Miracle Under the Mistletoe - Page 6

‘Yes. That incident with the drunk, I mean.’ He grimaced. ‘You were quite right to take me to task because I should never have interfered. I’ve always had the greatest respect for the way you handle even the most difficult patients and I should have left it to you to sort things out.’

‘I...’ Molly found herself floundering and desperately tried to collect herself. Of course Sean wasn’t talking about their affair! That was over and done with so far as he was concerned. In fact, he probably hadn’t given her another thought after he had left Dalverston. The idea was so painful that it cut through the muddle in her head as nothing else could have done.

‘No, you shouldn’t have intervened,’ she said flatly, afraid that he would guess how hurt she felt. She drew herself up, forcing all the injured feelings to the deepest, darkest corner of her mind. Letting herself get upset at this stage was pointless. It wouldn’t change what had happened; neither would she want it to. ‘I was perfectly capable of handling it myself. However, there seems little point going on and on about it. It’s all over and done with now.’

‘Of course. I just wouldn’t want it to cause any...well, friction between us. I realise that working together isn’t exactly ideal but I’m hoping that we can call a truce. Do you think that’s possible, Molly? Can we put what happened two years ago behind us?’

‘It isn’t an issue,’ she said quickly and then flushed when she saw the scepticism in his eyes. ‘Don’t flatter yourself, Sean. Oh, I may have been upset at the time—I’ll admit it. However, I soon got over it, I assure you.’

‘Good. I’m pleased to hear it.’ He grinned at her, apparently relieved to have got everything settled so successfully. ‘Right, I’d better get back before we have a mutiny on our hands. The rest of the team will think we’ve gone AWOL!’

Molly filled in the sheet to say that she had taken the prescribed drugs after he had left then took a deep breath before she made her way back to the unit. From this point on she would follow Sean’s example and treat him as nothing more than a colleague. It was only what he was, in all honesty, so it shouldn’t be that difficult, especially after what he had said to her just now.

A tiny stab of pain speared through her heart but she steadfastly ignored it. Obviously, Sean didn’t view her as anything more than someone he worked with and she was glad about that too!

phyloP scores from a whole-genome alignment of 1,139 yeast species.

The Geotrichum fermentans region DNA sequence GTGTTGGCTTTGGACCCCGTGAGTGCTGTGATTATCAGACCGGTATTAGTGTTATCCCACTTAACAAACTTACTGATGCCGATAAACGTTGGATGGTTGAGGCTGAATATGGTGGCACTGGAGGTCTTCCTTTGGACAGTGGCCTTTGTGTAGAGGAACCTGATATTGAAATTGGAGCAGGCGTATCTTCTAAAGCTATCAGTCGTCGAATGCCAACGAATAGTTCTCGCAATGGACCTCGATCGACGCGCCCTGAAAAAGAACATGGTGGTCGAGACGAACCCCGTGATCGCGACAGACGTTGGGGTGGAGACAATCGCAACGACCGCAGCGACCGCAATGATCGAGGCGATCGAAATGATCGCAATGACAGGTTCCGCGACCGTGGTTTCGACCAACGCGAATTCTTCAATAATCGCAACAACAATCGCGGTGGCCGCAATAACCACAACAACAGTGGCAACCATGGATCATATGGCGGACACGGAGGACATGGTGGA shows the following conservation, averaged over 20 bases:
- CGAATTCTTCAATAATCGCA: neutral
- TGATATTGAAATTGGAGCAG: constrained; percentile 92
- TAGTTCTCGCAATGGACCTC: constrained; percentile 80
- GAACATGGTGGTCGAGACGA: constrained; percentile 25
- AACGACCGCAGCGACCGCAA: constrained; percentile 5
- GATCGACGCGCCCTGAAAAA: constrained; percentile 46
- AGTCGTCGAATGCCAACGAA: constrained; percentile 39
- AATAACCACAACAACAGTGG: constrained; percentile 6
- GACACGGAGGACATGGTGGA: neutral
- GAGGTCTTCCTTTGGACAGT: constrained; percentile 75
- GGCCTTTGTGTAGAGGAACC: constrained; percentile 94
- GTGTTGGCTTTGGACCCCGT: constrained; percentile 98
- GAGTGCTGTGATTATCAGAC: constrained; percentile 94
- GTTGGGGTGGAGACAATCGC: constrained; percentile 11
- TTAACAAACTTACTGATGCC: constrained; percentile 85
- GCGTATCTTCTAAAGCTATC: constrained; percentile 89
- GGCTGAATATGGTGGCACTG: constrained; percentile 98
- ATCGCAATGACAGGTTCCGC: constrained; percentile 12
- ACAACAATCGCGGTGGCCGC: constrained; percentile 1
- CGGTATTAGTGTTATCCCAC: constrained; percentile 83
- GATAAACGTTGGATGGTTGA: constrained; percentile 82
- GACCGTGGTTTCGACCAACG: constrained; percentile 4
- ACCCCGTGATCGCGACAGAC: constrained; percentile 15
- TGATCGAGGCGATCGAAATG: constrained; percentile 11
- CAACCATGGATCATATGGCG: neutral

IT WAS WELL after seven a.m. before Sean finally left the unit. Although he had been due to leave at six there had been a last-minute rush which had held everyone up, not that he minded. As he made his way to the staff car park, he deliberately set about erasing the night’s events from his mind. There was no point dwelling on what Molly had said about how quickly she had got over him. And definitely no point wondering why he had felt so hurt when he had heard it. He had learned through experience that it was best not to examine his feelings in too much depth. No, they had called a truce and that was it. End of story.

Sean sighed as he unlocked his car and got in, all too aware how shallow it made him appear to take such a view. However, as he couldn’t think of a better approach, he had to go along with it. There was a film of ice covering the windscreen and he switched on the engine to clear it. There were a lot of night staff leaving at the same time and he recognised several people from the last time he had worked at Dalverston.

He had enjoyed his stint here, he mused as he waited for the ice to melt. There was a strong community feel about the hospital, plus it was situated in such a glorious part of the country. He knew that they were desperately in need of a permanent registrar to fill the vacancy in A&E and was seriously tempted to apply for the post himself. He would enjoy living and working here full-time.

The thought shocked him, mainly because it was the first time that he had seriously considered taking a permanent post. After Claire had died so tragically in that road accident, he had found it impossible to settle. He had signed on with a leading medical agency and taken only short-term contracts ever since. Two months here, six months there; it had been exactly what he had wanted. To suddenly discover that his peripatetic lifestyle had started to pall was a shock and not a pleasant one either, especially when it was the thought of working here that had triggered it. It would be asking for trouble if he remained in Dalverston. Working with Molly, day in and day out, would be far too much for him to handle.

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